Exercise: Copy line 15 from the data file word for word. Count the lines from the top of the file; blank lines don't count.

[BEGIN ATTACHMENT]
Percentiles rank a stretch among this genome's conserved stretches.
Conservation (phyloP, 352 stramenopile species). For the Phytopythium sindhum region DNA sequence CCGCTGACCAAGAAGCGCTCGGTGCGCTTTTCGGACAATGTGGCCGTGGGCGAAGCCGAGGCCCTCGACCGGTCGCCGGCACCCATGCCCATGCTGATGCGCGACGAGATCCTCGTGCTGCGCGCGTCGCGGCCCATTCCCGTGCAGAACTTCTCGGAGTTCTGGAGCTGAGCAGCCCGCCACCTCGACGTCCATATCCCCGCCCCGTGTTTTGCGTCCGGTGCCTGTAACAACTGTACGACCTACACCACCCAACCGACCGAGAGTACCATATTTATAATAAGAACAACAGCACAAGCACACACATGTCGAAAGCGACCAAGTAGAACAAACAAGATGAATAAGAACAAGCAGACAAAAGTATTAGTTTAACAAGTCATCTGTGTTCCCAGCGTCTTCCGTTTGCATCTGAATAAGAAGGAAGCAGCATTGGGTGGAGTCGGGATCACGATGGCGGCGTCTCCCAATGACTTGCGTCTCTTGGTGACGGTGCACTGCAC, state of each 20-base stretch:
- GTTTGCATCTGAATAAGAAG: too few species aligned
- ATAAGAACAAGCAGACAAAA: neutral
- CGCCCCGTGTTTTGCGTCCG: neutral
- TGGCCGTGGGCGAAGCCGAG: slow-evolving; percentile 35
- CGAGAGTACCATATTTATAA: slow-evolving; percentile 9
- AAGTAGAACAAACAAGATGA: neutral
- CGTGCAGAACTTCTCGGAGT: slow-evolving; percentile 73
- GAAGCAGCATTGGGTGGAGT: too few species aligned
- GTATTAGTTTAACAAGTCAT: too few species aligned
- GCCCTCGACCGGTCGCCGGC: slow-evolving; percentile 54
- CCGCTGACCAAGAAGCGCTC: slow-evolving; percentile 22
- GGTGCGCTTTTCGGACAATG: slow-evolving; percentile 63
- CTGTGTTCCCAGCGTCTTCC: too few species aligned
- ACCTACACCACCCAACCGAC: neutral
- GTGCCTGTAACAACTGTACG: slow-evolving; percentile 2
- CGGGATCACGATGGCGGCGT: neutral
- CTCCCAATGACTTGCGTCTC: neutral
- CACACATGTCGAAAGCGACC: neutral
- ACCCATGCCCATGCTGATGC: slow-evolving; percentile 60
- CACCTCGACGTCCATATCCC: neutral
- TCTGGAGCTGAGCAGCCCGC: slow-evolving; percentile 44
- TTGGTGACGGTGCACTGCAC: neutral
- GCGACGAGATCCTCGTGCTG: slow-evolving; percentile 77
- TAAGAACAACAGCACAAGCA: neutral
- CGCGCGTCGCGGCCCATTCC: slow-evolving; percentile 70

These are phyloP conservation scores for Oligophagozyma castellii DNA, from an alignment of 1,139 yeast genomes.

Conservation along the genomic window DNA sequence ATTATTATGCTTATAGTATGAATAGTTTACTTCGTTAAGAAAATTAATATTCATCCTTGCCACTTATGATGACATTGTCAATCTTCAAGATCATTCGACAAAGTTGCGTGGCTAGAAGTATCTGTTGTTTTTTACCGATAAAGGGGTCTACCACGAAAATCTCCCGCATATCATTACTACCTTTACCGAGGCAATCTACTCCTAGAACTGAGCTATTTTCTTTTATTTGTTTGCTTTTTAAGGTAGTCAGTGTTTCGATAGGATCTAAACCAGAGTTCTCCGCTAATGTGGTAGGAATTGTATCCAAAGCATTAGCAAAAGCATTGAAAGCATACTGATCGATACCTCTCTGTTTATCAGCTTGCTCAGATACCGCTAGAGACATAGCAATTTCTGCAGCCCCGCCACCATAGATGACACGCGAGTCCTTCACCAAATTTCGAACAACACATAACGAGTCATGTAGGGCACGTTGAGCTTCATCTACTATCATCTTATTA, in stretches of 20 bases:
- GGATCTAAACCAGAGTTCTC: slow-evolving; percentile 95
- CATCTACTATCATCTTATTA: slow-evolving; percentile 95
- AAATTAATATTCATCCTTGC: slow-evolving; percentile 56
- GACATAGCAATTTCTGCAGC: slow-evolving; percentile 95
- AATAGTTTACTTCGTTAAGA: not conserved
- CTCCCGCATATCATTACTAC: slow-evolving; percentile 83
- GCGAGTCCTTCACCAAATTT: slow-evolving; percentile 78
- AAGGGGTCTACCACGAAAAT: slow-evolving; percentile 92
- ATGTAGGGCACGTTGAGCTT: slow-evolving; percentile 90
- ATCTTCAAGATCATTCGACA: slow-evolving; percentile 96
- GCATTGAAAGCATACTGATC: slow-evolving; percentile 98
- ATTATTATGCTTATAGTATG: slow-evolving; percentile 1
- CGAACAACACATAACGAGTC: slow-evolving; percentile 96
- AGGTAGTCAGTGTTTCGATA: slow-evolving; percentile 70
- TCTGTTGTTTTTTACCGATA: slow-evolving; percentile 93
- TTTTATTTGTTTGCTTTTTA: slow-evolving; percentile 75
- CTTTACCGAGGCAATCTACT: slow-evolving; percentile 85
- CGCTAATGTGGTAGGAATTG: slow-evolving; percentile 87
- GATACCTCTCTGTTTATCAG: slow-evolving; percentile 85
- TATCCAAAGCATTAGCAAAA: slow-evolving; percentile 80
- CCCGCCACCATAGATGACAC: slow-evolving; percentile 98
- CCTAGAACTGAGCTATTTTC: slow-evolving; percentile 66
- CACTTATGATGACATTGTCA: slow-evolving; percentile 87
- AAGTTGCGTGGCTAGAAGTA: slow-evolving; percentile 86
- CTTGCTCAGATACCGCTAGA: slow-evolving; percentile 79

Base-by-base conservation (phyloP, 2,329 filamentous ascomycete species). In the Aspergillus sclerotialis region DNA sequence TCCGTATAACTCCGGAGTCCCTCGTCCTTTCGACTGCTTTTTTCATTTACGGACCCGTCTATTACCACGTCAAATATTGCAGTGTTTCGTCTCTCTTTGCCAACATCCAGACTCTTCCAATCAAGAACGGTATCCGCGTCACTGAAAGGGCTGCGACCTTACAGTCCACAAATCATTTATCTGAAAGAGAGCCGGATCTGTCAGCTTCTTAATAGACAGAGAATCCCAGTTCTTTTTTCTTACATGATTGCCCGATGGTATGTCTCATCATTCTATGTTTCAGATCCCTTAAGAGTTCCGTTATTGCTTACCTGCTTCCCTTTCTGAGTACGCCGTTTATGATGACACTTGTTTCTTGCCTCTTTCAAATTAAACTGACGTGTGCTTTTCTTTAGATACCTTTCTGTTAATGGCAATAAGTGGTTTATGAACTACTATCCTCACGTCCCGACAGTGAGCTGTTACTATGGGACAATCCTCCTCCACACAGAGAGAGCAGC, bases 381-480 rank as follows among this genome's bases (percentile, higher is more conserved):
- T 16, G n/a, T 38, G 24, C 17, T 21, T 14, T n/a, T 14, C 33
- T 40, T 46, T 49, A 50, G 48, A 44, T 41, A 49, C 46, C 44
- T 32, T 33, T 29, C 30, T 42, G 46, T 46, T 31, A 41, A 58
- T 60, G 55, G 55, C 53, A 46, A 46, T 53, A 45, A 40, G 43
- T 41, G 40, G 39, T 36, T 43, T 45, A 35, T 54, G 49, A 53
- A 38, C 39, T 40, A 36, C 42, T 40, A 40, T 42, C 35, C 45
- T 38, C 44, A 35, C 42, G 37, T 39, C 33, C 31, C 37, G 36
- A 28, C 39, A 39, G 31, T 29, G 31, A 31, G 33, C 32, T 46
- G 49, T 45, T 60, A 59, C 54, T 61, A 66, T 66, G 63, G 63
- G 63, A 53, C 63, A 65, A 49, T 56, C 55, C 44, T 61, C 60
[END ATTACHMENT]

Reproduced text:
- CTGTGTTCCCAGCGTCTTCC: too few species aligned